Avoiding spam filters requires understanding how they work to begin with. We’ll teach you all you need to know so that you can show up in your leads’ and prospects’ inboxes that much more. 

Understanding these concepts is very important. Why? Because there are actually a lot of things that can make your emails be marked as junk automatically. In some cases, even legitimate emails can be blocked by automated filters.

This is happening because email service providers (ESP) and internet service providers (ISP) are constantly looking at ways to protect their users from unwanted content. 

Deceptive emails, attempts at fraud, irrelevant offers that are just sent en masse to bought contact lists; these are all spam.

With email spam filters and firewalls becoming better and better as years go by, you have to up your game too. 

Do you know if you’re using spam filter trigger words? Are you falling into “spam traps” without even realizing? Do your B2B email marketing and/or email outreach efforts follow the guidelines of the anti-spam laws around the world? 

It’s not as easy as making a single template and just sending it to your entire contact list. You must assure relevancy and value. You must send emails that prospects would actually want to receive. Otherwise, it’s spam.

Why This Matters

According to a 2016 study done by ReturnPath, only ~80% of email marketers reach their audience (with genuine emails too). 

So, what are the others doing wrong? How are they accidentally destroying their sender reputation?

That’s what we’ll cover in this article: what to do and not to do so that your emails avoid the dreaded spam folder.

By the way: if you’re looking to become a cold email pro, check out our course, Email 10K. We’ve already generated $100MM+ in B2B sales with our techniques. Do you want to learn how to do this too?

What is Spamming?

Generally speaking, “spam” is defined as email that’s sent in bulk to a huge list of people. Spam email is irrelevant, annoying, unsolicited, and aims to obtain something from the people to whom it’s sent.

As a result, spam can be anything from commercial emails detailing some sort of offer, to attempts of fraud and phishing. It’s also common for spam emails to be some sort of scam and attempt to get users to install malicious software on their device.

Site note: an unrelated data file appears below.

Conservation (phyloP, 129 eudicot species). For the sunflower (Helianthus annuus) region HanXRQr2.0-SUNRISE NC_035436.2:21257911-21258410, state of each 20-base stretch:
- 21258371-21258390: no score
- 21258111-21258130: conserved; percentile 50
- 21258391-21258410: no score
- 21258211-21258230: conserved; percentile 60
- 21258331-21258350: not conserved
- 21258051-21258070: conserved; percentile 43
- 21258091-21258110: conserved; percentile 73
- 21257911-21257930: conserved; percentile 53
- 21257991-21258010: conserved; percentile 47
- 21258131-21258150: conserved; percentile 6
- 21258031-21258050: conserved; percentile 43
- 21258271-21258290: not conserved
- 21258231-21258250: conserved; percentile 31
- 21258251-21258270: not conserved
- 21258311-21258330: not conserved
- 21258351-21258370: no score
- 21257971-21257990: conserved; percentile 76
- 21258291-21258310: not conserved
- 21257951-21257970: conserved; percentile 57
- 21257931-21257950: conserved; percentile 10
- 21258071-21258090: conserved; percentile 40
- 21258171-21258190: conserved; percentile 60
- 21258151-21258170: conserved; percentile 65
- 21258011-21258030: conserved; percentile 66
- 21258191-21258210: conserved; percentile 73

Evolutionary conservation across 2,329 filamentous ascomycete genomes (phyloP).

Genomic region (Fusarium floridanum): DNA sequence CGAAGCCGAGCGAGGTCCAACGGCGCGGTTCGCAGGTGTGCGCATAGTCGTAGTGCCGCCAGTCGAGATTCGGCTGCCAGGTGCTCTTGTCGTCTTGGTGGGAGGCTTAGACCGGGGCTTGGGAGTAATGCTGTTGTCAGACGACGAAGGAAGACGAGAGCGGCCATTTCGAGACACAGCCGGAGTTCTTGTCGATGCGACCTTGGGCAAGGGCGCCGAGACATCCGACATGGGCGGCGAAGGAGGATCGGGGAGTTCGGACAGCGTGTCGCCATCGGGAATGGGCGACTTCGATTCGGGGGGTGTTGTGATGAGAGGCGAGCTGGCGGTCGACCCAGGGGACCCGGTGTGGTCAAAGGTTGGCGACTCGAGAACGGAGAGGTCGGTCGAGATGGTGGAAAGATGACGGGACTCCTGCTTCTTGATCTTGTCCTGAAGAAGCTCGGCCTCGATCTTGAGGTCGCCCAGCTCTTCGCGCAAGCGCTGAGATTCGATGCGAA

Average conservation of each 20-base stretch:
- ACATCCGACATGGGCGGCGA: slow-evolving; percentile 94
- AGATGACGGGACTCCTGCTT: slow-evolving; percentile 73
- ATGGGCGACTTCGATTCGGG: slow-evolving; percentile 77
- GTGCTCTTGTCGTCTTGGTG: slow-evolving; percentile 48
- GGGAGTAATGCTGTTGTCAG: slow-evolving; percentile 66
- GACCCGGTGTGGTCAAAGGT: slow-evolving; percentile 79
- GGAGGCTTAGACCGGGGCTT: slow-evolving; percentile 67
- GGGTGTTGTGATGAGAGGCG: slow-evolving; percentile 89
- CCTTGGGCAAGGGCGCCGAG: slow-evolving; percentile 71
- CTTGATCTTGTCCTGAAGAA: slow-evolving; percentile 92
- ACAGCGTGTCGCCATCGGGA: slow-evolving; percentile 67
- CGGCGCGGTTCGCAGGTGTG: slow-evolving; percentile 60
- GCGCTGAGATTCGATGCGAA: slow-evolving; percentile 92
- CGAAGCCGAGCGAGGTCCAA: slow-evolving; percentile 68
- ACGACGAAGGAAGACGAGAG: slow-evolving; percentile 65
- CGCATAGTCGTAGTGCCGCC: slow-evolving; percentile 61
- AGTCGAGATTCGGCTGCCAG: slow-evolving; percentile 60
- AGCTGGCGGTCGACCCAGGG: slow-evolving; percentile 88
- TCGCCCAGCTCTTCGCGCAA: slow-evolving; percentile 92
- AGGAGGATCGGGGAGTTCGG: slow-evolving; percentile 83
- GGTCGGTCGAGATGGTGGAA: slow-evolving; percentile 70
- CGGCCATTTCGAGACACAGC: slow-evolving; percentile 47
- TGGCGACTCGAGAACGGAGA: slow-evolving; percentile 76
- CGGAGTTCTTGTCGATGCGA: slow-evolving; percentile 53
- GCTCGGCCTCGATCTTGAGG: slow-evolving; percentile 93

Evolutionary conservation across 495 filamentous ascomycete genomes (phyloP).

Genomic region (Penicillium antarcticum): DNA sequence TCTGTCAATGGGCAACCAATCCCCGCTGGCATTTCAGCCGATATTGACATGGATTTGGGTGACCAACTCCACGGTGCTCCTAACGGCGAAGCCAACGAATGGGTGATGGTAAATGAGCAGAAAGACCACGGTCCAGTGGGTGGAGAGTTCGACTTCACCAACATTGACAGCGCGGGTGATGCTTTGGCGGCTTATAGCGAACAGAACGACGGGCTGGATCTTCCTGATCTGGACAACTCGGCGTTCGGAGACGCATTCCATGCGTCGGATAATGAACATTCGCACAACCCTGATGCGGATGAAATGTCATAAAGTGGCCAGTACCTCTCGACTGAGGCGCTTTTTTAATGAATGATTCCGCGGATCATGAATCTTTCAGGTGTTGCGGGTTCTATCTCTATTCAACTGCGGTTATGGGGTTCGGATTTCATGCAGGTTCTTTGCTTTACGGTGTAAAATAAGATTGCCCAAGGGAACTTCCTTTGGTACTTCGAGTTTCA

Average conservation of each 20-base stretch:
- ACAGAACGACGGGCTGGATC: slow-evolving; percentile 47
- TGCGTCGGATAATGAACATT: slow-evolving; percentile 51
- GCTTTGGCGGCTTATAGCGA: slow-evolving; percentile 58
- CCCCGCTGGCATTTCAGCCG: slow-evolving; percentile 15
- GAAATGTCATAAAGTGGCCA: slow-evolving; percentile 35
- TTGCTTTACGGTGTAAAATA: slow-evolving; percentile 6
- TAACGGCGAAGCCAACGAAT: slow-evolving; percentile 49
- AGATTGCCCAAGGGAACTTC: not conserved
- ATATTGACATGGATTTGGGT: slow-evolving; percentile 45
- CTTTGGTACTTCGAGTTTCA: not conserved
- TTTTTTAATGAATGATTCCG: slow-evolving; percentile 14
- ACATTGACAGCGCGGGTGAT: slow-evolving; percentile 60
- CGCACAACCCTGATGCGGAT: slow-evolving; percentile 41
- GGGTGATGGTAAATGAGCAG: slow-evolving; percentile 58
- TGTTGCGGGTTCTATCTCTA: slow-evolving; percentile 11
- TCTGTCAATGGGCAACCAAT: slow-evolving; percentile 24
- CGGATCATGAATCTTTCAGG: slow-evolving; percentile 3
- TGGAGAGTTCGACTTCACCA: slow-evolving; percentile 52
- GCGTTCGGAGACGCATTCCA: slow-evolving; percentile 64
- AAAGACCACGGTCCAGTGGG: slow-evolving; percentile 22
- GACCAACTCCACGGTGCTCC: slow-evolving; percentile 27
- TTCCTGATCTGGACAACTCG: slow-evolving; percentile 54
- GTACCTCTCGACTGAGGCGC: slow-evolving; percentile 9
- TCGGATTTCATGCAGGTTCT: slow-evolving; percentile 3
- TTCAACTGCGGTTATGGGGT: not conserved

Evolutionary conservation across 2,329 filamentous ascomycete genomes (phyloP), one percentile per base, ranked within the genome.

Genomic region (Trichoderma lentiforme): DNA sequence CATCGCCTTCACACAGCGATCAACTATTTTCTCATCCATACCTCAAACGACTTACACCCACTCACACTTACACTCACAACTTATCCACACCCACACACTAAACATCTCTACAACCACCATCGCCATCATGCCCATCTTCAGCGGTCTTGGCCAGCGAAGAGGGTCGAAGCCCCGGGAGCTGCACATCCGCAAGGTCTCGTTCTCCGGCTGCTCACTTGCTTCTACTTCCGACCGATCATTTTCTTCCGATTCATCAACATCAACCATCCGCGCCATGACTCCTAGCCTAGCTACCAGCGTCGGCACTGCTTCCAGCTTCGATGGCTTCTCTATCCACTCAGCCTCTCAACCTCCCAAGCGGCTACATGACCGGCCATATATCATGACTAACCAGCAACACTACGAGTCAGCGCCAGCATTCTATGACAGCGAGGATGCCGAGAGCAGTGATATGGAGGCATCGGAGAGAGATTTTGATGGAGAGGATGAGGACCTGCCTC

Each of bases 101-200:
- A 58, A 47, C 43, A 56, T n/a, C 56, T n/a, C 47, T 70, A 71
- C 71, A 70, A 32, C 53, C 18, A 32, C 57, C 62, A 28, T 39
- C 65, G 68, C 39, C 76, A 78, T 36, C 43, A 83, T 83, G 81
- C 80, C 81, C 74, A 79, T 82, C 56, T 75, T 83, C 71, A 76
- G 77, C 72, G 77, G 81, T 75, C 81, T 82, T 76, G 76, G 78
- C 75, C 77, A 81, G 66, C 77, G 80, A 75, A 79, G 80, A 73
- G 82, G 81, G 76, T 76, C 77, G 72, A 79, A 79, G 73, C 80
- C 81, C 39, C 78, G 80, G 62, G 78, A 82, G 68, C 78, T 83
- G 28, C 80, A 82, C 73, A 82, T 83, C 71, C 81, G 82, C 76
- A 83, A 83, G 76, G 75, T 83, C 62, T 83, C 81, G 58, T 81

However, you can also become a spammer without meaning to do it. Every time you reach out to a prospect that hasn’t specifically given consent to be contacted, you risk spamming. 

In order for your email to be seen as legitimate, you have to fill it with relevant and valuable information.

In the case of email marketing though, you require explicit consent before sending out any newsletters, offers or other types of emails. Otherwise, it’s spam by default. 

How do Spam Traps and Spam Filters Work?

businessman getting email notification on smartphone

Both email service providers and internet service providers are looking to protect their user base from spam. 

Spam traps are one of the core tools of ESPs. They’re real, functioning email addresses; just like yours and ours. However, they exist solely to “catch” and then track spam emails. Once a spam trap detects a junk email, it flags it immediately. 

If your domain is flagged this way (your @example.com), its sender reputation collapses entirely. Both the domain itself and the IP from where the email originated will basically always end up in spam from that point onwards. 

While you can restore the reputation of that domain, 99% of the time it’s not worth it. It takes too long and it’s too difficult. It’s better to create a new domain.

Spam filters are programs, algorithms. They actively protect all the inboxes of an email service provider’s user base. 

Filters are also developed to take full advantage of machine learning. In other words, they’re coded to learn on their own what should be seen and spam, and what shouldn’t be.

That’s what occasionally causes innocuous emails to be seen as spam as well. There’s a chance that the innocent email actually contained elements of what would otherwise be flagged as malicious.